The team at TEDxBratislava in Bratislava, Slovakia has now organized nearly ten TEDx events. From these many events, they’ve learned a lot. So, for their blog, they put together a list of eight tips for making organizing a TEDx event a rewarding experience for every team member. This post was originally posted on TEDxBratislava blog in Slovak and English, which you can read in full on their website.
Below, TEDxBratislava‘s eight tips for team success:
1. Give it an effort.
When you look for volunteers, give it an effort. Here is how we did it and it worked really great: Two and a half months prior to the event we made a post on our blog, Facebook, Twitter and website. Volunteers could sign up via an electronic form, describing who they are and what their skills and motivation might be. We chose 25 of them and one month before the event we invited them for a meeting. When someone didn’t show up and didn’t even apologize, we deleted them from the list. At the meeting, we explained everything and provided room for questions. We added a few more people to the list to replace the ones we didn’t hear back from. We communicated with them through the Facebook group; we were open to any questions. We also asked them to help with some things even before the event. One week before the event, the team member responsible for volunteers called yet another meeting with volunteers at which they went through all the tasks and activities again. At this meeting, volunteers already knew what their assignments and responsibilities were.
2. Have leaders and divide responsibilities. Make one person responsible for all volunteers and for communicating with them during the preparation period as well as during the event. This person should always know who does what and should be able to assign activities to volunteers as necessary. If you have smaller teams (e.g. catering, registrations), these also need to have their leaders so that members of these teams always know who to turn to with questions.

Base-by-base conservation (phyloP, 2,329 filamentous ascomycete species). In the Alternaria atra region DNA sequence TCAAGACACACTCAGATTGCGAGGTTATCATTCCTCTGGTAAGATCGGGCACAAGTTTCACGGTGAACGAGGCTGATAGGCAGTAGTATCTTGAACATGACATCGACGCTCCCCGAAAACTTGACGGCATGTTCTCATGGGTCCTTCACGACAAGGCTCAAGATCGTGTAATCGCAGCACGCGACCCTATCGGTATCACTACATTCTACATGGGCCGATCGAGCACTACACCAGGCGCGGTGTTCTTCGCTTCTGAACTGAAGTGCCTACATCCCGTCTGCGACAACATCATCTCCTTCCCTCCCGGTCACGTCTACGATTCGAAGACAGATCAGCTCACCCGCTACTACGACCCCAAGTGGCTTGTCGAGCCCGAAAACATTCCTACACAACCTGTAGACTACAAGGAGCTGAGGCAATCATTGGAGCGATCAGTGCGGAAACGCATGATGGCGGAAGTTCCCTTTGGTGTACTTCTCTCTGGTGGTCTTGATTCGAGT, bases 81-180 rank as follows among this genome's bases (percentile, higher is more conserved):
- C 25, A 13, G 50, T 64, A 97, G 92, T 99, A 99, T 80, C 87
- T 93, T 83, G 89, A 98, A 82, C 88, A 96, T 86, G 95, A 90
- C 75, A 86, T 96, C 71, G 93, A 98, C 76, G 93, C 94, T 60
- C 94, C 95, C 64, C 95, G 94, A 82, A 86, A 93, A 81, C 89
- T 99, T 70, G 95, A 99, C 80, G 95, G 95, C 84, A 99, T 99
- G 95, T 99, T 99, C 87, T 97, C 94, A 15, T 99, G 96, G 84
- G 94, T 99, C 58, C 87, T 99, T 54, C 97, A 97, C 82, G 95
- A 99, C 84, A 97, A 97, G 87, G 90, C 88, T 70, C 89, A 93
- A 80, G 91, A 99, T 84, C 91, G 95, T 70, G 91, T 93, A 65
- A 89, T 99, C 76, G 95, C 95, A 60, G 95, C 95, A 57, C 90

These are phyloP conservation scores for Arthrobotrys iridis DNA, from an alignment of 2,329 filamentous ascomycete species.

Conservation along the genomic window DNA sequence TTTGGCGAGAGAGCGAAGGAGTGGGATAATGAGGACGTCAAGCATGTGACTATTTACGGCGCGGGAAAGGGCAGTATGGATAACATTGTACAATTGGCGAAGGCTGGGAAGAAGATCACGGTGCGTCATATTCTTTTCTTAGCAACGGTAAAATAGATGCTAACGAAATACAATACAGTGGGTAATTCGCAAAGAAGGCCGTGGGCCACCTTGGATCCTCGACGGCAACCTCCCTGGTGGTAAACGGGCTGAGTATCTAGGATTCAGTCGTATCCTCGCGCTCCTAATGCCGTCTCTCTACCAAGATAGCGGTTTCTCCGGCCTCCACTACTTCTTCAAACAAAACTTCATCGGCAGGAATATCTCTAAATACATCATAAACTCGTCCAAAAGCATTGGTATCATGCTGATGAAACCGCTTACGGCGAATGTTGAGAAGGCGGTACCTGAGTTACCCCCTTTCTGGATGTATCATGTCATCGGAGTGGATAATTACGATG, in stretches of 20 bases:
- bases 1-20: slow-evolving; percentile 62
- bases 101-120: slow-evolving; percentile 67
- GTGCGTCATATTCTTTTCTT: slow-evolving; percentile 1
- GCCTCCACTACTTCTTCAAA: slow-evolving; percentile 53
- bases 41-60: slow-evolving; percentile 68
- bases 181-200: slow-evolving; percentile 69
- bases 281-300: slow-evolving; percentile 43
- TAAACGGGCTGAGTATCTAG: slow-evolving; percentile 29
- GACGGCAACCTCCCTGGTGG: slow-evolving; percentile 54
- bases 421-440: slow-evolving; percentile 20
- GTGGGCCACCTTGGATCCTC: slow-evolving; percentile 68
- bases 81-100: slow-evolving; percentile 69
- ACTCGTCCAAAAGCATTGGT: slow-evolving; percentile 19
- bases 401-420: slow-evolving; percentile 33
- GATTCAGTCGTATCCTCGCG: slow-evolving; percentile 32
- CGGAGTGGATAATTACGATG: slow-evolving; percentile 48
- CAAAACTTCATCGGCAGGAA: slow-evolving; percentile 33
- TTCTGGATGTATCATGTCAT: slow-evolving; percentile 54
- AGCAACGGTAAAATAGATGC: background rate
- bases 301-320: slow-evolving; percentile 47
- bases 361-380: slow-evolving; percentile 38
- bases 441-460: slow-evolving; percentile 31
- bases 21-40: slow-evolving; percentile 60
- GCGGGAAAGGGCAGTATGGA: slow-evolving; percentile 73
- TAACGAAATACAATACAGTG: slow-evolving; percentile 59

3. Treat your volunteers as equals. Volunteers need clear direction, supervision and feedback. These guys volunteered their energy and free time to come and help you out. They are usually passionate about the cause and they have a genuine interest in its success. They want to help you. Appreciate it! Don’t be condescending and don’t treat them as if you were their superior. Say “well done” to them a lot and don’t be embarrassed to overdo it with compliments! (give them enthusiastic “You are bloody amazing.” ) Motivate and encourage them by being friendly. Volunteers can later become great new members of your team, let them know that, and they give you even more energy and enthusiasm.
4. Make it personal. You might have many volunteers, so learning their names might be a challenge. However, the person in your team who is in charge of volunteers should know them well. If volunteers are divided into smaller groups, group leaders should also know their names by heart. To make it easier, make name tags, write their first names in big letters on them and give it to volunteers (and to team members) not only on the day of the event but also during preparations. Also, you can print the list of team members with photos, names and responsibilities before the event, distribute it to volunteers and the other way around. Calling volunteers by their first names rather than by “Hey, you guy in the yellow shirt,” makes a big difference. (A few weeks after the event we had a BBQ together – the team and the volunteers – and it was very nice to recall the top moments of the event again. Together.)
5. Let them realize their potential. When distributing responsibilities, let the volunteers choose first, they know best at what they excel. Never be so ignorant as to believe that you always know best when in fact it is usually the people carrying out the tasks who know best. Volunteers are your logistics, so listen to them. They might have good ideas. If you can’t use their ideas, explain why, so they don’t get an impression you’re simply ignoring them.
6. Feed them. Adapt this one to the length of the event and preparations . If it’s just a few hours, bring water and small snack. If the event is longer, even the whole day, make sure you provide proper food full of energy (ideally warm food, fruit, salads and some sweet treat). If you don’t have the resources to buy food for the volunteers, let them know so they can bring their own (they usually don’t mind if you explain to them that you simply don’t have the money to buy food for them or the team).
7. Stay cool. Something is going to go wrong. Just accept it at the very beginning. It’s going to be some tech thing or some human factor failure. Or both. How you deal with it is crucial and will affect the morale of your team. You get annoyed, panicked, frustrated and angry. Yes, ventilate, swear a little (or little more), but move on, don’t pass the blame, don’t go round in circles or point a finger. Everybody makes mistakes and usually the person who does feels the worst. It’s better to be nice, say something consoling, and it will be okay. If you’re going to use walkie-talkies for the team and the volunteers, use them sometimes to drop a joke or two. It really helps to keep the spirit up all along, the worst moments including.
8. Be nice. Always. It makes the world a better place.